It is a luxury to be embarrassed by President Trump.
For someone who has bemoaned his behavior on the world stage time and again, it’s an odd sentiment to express. But upon observing his behavior during the roughly four and a half hours he was on the ground in Puerto Rico earlier this week can only lead to that conclusion.
It’s a luxury to be embarrassed because being embarrassed is easy.
It’s easy, for instance, to groan at the video of the President of the United States chucking paper towel rolls into a crowd like a cheerleader tossing T-shirts into the stands at a basketball game. The same can be said about him callously joking about the relief effort as a budget inconvenience, prematurely (and inappropriately) comparing the death toll to that of Hurricane Katrina, or obsessively tweeting self-congratulatory notes about his administration’s superb crisis response.
It’s easy to be embarrassed by these things because only a mere observer is embarrassed. For others, the administration’s failures are a matter of life and death.
It’s embarrassing, for instance, that major international relief organizations — including Oxfam, Save the Children, and International Mercy Corps —are taking unprecedented steps in deploying resources to one of the most advanced nations in the world for the kind of disaster relief they normally do far from our shores.
But someone receiving that aid — an American citizen, who is otherwise languishing without food, water, shelter, electricity, or medical care — cannot be embarrassed. They can only be thankful that the most powerful government in the world, crippled by a toxic blend of malice, apathy, and incompetence, is being compensated for by the kindness, generosity, and expertise of strangers.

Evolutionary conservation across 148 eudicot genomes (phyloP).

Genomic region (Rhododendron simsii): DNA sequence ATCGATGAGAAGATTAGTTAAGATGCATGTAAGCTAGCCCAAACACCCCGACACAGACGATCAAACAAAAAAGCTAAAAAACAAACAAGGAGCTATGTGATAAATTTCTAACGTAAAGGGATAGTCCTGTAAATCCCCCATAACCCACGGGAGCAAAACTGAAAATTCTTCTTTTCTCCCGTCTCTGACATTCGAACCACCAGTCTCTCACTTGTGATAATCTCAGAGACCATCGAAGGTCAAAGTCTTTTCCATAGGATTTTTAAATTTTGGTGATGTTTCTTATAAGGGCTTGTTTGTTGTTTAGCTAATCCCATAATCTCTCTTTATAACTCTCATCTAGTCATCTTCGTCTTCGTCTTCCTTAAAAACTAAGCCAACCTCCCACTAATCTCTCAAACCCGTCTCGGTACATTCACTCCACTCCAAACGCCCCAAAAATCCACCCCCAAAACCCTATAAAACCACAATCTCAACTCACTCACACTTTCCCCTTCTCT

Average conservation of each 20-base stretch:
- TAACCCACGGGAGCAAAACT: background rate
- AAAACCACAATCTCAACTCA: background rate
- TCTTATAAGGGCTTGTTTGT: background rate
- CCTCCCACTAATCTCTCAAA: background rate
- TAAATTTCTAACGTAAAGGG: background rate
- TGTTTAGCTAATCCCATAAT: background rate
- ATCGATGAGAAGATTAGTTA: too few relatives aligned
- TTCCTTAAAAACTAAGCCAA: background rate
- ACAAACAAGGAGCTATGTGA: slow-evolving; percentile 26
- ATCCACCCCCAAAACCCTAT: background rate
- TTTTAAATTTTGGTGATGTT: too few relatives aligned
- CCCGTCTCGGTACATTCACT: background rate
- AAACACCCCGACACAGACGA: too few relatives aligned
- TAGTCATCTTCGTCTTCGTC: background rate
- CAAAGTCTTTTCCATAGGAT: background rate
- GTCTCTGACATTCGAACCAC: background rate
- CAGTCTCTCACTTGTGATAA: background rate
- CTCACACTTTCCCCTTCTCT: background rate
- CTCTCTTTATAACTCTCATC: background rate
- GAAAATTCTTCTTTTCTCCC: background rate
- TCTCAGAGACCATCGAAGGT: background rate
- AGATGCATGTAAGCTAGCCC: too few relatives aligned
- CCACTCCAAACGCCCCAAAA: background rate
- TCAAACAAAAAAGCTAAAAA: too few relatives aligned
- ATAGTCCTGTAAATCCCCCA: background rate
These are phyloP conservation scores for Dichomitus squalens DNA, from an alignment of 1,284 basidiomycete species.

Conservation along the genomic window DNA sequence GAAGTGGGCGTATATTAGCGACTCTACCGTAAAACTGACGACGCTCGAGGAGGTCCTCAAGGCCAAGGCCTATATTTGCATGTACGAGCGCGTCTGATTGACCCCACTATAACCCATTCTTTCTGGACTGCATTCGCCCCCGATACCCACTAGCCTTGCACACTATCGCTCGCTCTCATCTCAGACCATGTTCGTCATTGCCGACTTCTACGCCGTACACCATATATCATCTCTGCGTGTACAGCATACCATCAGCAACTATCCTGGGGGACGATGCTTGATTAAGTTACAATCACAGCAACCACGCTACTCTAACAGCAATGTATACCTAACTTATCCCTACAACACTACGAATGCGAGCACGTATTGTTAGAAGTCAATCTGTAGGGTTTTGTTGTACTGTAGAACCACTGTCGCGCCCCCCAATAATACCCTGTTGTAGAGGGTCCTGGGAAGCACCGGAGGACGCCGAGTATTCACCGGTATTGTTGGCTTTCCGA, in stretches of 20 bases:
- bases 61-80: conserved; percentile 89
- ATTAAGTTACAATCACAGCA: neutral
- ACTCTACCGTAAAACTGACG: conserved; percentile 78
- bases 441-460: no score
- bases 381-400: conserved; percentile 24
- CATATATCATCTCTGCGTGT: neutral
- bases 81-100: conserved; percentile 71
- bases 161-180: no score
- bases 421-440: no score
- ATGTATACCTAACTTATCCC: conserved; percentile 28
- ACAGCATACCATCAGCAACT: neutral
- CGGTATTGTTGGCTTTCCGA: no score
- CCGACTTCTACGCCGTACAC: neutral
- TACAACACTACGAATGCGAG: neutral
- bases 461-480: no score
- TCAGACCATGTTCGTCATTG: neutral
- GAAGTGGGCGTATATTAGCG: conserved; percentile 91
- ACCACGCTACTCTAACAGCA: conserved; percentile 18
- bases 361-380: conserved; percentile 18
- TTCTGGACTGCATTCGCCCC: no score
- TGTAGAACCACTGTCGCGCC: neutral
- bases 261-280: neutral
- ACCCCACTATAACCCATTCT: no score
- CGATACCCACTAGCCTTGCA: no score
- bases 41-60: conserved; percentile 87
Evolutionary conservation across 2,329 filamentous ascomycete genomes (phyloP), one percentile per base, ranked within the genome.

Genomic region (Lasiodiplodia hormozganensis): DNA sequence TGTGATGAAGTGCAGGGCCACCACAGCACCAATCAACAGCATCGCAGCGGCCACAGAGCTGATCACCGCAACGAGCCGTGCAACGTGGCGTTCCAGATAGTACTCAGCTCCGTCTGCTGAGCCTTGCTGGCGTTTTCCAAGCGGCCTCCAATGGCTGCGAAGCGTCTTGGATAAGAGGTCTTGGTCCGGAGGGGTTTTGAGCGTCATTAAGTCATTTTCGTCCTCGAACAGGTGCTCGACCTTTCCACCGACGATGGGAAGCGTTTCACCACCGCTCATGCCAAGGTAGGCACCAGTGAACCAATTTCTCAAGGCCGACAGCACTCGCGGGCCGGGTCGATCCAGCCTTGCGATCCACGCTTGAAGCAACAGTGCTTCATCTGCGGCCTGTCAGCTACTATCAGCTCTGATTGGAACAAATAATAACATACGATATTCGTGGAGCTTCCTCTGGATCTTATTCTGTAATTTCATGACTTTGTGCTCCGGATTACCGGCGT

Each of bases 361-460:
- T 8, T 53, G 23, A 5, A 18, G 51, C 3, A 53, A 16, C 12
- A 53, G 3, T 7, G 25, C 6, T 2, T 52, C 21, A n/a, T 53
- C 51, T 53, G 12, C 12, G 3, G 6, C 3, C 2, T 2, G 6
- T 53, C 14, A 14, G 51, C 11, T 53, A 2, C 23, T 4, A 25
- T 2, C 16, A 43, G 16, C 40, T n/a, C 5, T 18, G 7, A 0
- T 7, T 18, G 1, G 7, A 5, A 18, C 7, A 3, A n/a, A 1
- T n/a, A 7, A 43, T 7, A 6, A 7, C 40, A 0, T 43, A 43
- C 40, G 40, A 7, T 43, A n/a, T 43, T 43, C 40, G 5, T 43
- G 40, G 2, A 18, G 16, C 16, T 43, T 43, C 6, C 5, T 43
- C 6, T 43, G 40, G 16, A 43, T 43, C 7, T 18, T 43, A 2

There are civilians and members of the U.S. military from the mainland doing critical work on the ground, and to be very clear, they are not to blame. It will be they and the resilient people of Puerto Rico who rebuild
the island’s infrastructure, restoring its homes, businesses, hospitals, and governance. It is not their fault that they were mobilized at a slower speed and in smaller numbers than they should have been, nor that a relief package promised last week has yet to even be formally proposed.
These are the failures of the administration — embarrassing to the vast majority of us, but downright devastating to the 3.4 million people battered by the hurricane.
This notion — that what is cringeworthy to some could be fatal to others — should serve as a warning. No one can remain completely untouched by volume and the magnitude of the embarrassment coming from this president and his administration.
The president slashing our refugee admissions target was embarrassing - but cruel to those forced back into overcrowded and resource-taxed camps. The president boasting of classified intelligence to the Russian Ambassador was embarrassing - but dangerous to the individuals among our allies’ intelligence agencies who had given us that information in the first place. And the president childishly taunting and calling North Korea’s Kim Jong Un “Little Rocket Man” is embarrassing — but could well be deadly to the millions of South Koreans, Japanese and Americans living within striking distance of the famously erratic and insecure dictator’s arsenal.
There will be always be gaffes from this president that essentially amount to victimless crimes: blush-inducing remarks, typo-ridden tweets, and press conferences run amok. But if we ignore the bigger embarrassments like Puerto Rico, we do so risking consequences for real people the world over.
Graham F. West is the communications director for Truman Center for National Policy and Truman National Security Project, though views expressed here are his own. You can reach West at firstname.lastname@example.org.